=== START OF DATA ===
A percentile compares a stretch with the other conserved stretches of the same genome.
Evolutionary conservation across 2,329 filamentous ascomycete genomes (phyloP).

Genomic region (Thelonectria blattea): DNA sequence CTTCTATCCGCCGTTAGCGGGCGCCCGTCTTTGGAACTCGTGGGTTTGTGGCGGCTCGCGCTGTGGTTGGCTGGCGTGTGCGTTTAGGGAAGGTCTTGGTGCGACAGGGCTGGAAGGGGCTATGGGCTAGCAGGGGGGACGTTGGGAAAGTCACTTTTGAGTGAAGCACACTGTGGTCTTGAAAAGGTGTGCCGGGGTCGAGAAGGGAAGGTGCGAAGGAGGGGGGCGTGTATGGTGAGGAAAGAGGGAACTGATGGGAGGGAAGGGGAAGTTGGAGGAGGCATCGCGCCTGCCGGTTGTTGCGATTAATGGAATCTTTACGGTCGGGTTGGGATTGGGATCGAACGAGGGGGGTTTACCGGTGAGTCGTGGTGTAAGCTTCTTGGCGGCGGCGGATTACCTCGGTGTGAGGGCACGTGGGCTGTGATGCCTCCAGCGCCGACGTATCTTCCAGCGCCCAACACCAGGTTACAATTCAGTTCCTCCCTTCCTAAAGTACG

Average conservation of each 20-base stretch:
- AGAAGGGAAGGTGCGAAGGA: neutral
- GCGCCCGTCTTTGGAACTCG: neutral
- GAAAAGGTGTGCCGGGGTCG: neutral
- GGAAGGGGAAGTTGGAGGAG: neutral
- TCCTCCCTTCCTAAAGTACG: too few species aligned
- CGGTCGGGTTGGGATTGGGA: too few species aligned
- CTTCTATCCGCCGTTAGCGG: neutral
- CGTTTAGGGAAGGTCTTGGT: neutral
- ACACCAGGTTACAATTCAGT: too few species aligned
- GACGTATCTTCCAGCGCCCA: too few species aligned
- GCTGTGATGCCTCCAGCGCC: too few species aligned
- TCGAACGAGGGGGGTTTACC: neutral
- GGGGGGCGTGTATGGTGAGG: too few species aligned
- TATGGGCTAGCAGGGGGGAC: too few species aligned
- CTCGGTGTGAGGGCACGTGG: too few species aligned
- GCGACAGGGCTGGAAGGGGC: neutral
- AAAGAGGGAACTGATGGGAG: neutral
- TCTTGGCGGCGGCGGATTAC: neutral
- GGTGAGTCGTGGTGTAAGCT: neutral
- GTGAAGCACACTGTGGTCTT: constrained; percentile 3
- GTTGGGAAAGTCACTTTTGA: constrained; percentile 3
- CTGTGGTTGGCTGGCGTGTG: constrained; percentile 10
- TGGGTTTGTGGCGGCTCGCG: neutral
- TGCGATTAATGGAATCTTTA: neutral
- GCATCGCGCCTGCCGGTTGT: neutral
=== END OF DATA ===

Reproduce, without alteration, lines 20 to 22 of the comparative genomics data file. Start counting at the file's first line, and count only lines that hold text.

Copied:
- GCGACAGGGCTGGAAGGGGC: neutral
- AAAGAGGGAACTGATGGGAG: neutral
- TCTTGGCGGCGGCGGATTAC: neutral